This is a really irritating problem that is all too familiar...another area to look at is the packaging itself. Check the plastic cradle that the model is sitting in - it could be rubbing against it at certain points causing a phenomenon known as 'cradle rash' - the Big Bird 747's are notorious for it; mainly at the rear fuselage/tail area where those really annoying smudge marks can be found at the sides, erasing part of the registration, and on the underside, where parts of the cheatline can be rubbed off, causing the model to look like it's had a recent case of 'tail strike'. I have solved this issue by using thin foam sheets, cut to size and placed at all the key areas under the model in the cradle in order to protect it better. It works! I've replaced all the thin plastic sheets with these, also cutting a '+' in sections of foam placed under the nosegear, so it can poke through where applicable. I have noticed that some manufacturers - Aeroclassics being one - have begun to use these foam sheets in their packaging in place of the plastic ones recently; they are much more effective.


I use 'Maniac Mesh', thin foam sheets made by a brand called Framar, a product normally used by hairdressers when doing hair colouring (my wife is a hairstylist), and it has worked really well!
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Old 04-30-2019, 07:20 AM   #12 (permalink)
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Originally Posted by hkgdave View Post
I've often wondered if handling them and the transfer of 'bodily products' might have an effect in the long term.
I've only recently settled down long-term enough to be able to display a few of my models mostly, at present, my latest acquisitions. I've been collecting since the early 2000s and the bulk of my collection is in storage and few have ever been out of their boxes except for initial inspection. That will change now and I have bought a box of thin white cotton gloves to wear when handling my models to avoid any damage.
Yeap! I have just bought myself a pair of Jewellery inspection gloves. Should work well. I mean they use them on Gold surely its fine for the models!
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Old 04-30-2019, 07:22 AM   #13 (permalink)
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Originally Posted by barison82 View Post
This is a really irritating problem that is all too familiar...another area to look at is the packaging itself. Check the plastic cradle that the model is sitting in - it could be rubbing against it at certain points causing a phenomenon known as 'cradle rash' - the Big Bird 747's are notorious for it; mainly at the rear fuselage/tail area where those really annoying smudge marks can be found at the sides, erasing part of the registration, and on the underside, where parts of the cheatline can be rubbed off, causing the model to look like it's had a recent case of 'tail strike'. I have solved this issue by using thin foam sheets, cut to size and placed at all the key areas under the model in the cradle in order to protect it better. It works! I've replaced all the thin plastic sheets with these, also cutting a '+' in sections of foam placed under the nosegear, so it can poke through where applicable. I have noticed that some manufacturers - Aeroclassics being one - have begun to use these foam sheets in their packaging in place of the plastic ones recently; they are much more effective.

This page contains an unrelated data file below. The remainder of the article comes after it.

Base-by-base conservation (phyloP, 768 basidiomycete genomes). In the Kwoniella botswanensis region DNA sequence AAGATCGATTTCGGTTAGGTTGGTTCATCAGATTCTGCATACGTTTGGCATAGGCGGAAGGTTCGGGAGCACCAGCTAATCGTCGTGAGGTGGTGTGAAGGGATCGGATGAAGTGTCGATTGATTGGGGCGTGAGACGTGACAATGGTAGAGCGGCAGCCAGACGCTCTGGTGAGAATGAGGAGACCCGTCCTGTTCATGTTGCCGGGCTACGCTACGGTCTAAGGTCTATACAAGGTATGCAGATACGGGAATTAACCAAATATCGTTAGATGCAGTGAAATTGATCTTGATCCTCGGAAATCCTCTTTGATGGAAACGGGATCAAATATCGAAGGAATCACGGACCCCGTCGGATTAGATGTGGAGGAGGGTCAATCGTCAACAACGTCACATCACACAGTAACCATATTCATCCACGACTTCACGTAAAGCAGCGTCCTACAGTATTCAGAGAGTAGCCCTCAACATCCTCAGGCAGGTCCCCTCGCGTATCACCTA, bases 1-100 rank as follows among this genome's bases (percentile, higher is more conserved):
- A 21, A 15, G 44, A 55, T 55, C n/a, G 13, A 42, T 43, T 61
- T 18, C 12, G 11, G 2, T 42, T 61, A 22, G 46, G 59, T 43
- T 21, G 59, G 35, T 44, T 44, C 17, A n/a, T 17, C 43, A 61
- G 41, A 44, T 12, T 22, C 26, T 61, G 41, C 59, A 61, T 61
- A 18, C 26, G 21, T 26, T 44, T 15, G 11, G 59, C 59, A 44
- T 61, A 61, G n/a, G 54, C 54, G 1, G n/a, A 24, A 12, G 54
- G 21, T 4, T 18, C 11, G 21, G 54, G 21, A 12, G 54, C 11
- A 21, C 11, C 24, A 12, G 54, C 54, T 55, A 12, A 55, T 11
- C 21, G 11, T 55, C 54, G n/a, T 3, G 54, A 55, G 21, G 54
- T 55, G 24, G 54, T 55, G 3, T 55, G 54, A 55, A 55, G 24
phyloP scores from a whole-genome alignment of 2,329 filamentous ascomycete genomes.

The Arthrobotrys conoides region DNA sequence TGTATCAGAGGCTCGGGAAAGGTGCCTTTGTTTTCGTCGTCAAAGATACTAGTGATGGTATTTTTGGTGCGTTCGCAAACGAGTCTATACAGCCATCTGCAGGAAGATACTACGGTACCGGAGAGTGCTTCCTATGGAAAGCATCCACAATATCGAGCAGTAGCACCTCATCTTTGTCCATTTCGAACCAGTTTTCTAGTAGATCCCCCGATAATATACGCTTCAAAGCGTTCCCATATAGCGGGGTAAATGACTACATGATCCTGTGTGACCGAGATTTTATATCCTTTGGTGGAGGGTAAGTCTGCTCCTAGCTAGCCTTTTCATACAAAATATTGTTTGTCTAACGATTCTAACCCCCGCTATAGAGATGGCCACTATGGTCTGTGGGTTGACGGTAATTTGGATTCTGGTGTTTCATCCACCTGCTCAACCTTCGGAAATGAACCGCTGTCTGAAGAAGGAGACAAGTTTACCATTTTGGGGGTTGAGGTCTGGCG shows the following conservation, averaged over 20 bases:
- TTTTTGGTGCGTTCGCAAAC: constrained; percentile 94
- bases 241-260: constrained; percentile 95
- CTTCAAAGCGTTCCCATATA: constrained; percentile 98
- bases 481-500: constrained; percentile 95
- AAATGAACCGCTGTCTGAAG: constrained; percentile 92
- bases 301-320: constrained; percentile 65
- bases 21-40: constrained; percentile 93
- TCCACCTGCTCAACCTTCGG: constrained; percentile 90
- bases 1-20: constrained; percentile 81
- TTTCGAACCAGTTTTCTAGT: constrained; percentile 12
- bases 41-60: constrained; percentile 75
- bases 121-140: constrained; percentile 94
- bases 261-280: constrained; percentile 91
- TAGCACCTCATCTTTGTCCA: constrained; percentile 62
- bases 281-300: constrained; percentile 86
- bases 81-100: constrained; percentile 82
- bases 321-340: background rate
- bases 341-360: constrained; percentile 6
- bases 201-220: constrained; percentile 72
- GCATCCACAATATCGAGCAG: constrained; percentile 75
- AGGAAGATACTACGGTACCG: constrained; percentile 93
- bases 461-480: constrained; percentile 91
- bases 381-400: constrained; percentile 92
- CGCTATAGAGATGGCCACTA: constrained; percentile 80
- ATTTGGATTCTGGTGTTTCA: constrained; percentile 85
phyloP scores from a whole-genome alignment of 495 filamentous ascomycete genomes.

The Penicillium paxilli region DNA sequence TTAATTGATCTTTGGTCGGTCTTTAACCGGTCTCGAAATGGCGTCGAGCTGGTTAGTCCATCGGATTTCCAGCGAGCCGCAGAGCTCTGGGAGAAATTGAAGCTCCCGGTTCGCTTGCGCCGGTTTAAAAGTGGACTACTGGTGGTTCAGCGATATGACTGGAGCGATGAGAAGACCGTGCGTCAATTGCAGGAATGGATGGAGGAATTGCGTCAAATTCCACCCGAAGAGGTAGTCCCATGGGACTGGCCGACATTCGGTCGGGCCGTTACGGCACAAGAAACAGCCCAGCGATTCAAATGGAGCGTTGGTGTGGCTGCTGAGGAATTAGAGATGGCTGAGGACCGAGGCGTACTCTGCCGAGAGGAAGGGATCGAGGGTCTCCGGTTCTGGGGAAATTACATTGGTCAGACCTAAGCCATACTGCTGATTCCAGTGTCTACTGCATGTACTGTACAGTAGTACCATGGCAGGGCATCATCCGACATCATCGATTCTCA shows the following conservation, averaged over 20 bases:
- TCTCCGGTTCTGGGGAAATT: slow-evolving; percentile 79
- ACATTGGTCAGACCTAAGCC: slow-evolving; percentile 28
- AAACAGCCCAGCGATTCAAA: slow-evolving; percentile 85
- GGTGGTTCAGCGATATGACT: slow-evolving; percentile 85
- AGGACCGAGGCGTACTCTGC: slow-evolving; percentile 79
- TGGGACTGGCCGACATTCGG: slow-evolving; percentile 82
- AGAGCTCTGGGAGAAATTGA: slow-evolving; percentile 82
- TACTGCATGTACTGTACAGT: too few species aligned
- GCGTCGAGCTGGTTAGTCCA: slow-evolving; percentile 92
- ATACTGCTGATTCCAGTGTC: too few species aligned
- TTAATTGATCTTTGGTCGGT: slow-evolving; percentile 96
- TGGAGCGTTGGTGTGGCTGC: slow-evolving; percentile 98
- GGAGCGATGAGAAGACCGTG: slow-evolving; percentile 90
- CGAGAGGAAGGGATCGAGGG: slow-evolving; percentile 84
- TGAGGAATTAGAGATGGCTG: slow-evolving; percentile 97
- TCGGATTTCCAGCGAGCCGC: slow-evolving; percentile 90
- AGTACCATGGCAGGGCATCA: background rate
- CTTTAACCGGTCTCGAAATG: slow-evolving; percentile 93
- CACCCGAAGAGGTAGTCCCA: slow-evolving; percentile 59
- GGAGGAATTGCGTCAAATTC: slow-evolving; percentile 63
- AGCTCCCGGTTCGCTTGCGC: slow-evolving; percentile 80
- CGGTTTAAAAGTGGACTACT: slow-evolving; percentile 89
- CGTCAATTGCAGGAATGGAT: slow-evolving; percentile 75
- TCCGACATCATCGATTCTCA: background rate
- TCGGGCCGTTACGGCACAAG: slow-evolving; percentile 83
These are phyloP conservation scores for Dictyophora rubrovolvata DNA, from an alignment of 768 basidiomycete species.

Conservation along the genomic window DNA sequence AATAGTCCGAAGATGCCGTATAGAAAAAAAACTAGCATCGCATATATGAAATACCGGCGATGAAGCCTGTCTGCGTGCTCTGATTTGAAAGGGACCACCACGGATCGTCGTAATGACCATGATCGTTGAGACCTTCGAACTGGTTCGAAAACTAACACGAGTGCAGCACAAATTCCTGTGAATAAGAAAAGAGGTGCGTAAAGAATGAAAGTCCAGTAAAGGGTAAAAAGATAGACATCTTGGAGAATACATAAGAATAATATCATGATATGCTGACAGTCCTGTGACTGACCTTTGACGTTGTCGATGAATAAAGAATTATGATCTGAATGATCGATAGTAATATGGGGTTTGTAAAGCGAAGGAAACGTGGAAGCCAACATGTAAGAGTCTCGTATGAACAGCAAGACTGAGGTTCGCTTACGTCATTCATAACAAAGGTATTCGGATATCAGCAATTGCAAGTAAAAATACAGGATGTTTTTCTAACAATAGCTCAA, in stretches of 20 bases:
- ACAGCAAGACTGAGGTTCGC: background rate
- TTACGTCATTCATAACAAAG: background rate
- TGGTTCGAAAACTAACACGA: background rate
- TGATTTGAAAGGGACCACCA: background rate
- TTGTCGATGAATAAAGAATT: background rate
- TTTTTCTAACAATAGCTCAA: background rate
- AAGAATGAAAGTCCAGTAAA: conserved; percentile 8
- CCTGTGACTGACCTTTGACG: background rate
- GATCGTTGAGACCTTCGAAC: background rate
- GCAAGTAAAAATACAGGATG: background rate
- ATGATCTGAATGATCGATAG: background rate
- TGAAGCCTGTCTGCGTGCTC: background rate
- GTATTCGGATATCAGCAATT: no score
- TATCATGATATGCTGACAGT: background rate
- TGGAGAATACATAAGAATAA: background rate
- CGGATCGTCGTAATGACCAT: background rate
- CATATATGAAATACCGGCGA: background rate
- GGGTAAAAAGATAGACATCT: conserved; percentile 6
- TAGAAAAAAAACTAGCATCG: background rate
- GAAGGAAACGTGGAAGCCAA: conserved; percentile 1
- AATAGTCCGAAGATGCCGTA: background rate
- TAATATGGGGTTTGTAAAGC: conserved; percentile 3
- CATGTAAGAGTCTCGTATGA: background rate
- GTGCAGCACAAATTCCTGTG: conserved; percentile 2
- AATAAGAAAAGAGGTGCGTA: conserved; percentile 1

I use 'Maniac Mesh', thin foam sheets made by a brand called Framar, a product normally used by hairdressers when doing hair colouring (my wife is a hairstylist), and it has worked really well!
Ahh At least Im not going crazy thinking im the only one. I have come to the conclusion that it may be a combination of things that's doing this. I say my hands which are always greasy, the pressure of when Im holding it and humidity. I am going to try and be more careful with my models now with gloves and all.

Should I replace all the plastic liner in the box with non acid paper too? Or are they fine?
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Old 04-30-2019, 07:28 AM   #14 (permalink)
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Default Re: Maintaining and Handling of Models

Another cotton glove user here. Climate isn't much of a concern here in the UK and my models do not get handled much at all but I do use gloves when it comes to it.

If you keep them in the boxes, could it be the plastic packaging rubbing or reacting?
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Old 04-30-2019, 07:29 AM   #15 (permalink)
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Another cotton glove user here. Climate isn't much of a concern here in the UK and my models do not get handled much at all but I do use gloves when it comes to it.

If you keep them in the boxes, could it be the plastic packaging rubbing or reacting?
Ohh I don't know to be honest. I am fairly new to the diecast world so not too sure?
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Old 04-30-2019, 07:45 AM   #16 (permalink)
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Default Re: Maintaining and Handling of Models

Quote:
Originally Posted by hkgdave View Post

I've just googled 'white cotton gloves' and this result came up:

https://www.walmart.com/browse/healt...571007_1424843

Thanks, Dave. Good old WallyWorld - done deal. Now, if they'd just carry 1/400 diecast airliners... Doug
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Old 04-30-2019, 08:30 AM   #17 (permalink)
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Make sure to delicately touch models with a bare metal finish for example old American Airlines livery. Alcohol can easily wipe off paint if you used a cloth with even a tiny bit of alcohol to clean your models but after owning over a 100 models now I’ve never seen this problem even once before and some models are already 20 years old